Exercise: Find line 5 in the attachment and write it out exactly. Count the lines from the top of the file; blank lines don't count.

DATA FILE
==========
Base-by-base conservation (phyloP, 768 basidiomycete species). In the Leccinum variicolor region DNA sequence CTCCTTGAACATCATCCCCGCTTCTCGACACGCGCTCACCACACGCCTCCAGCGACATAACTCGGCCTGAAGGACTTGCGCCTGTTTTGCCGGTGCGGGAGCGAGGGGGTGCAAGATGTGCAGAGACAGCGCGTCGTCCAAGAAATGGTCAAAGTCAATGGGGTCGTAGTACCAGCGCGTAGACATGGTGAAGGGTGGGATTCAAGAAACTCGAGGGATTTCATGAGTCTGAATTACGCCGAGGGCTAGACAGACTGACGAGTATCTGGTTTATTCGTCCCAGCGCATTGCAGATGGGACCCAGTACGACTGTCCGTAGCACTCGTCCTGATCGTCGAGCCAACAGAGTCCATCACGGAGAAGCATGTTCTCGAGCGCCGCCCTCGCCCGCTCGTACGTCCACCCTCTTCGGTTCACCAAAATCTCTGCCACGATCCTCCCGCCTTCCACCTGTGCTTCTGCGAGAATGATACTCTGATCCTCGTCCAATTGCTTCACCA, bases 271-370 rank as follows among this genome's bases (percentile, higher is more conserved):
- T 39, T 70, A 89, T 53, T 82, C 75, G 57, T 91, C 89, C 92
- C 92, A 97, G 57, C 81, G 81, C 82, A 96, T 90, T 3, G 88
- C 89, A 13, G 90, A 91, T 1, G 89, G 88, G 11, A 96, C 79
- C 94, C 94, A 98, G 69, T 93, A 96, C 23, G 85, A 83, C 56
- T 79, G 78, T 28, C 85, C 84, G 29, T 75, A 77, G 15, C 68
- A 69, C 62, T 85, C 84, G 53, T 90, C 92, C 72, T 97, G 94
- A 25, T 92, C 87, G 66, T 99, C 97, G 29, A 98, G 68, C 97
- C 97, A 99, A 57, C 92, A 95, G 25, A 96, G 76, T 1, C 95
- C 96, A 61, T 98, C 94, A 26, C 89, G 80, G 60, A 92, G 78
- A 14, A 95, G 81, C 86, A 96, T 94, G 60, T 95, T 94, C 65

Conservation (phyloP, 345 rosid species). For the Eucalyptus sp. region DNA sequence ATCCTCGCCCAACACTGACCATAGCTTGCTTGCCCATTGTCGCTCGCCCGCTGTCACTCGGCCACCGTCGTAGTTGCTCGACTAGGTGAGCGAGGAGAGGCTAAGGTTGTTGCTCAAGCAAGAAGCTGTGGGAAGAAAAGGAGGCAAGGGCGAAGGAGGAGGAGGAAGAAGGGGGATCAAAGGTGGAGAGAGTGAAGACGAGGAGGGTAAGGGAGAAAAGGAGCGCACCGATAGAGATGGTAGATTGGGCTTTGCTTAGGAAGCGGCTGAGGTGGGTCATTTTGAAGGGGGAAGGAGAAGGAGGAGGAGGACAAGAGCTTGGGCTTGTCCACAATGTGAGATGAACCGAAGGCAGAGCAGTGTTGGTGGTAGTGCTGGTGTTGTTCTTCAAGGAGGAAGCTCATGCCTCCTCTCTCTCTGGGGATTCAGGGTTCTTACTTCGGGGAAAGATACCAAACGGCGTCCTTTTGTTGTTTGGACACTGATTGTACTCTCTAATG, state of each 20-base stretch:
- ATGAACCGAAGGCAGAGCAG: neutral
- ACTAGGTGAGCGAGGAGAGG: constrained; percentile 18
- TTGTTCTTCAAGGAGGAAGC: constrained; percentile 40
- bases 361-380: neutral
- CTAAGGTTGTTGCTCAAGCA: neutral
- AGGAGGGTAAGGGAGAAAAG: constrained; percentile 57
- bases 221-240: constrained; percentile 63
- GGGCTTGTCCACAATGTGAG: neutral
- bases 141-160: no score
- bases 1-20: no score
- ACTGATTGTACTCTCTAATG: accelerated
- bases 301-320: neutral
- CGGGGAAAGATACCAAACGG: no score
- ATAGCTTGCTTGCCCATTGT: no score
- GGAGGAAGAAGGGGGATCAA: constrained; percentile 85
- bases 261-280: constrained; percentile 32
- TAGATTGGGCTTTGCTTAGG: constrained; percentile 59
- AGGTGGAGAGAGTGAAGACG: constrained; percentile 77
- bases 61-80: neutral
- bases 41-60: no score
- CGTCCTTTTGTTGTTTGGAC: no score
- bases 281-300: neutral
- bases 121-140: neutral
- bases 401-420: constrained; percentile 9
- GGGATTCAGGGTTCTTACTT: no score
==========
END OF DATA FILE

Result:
- C 94, C 94, A 98, G 69, T 93, A 96, C 23, G 85, A 83, C 56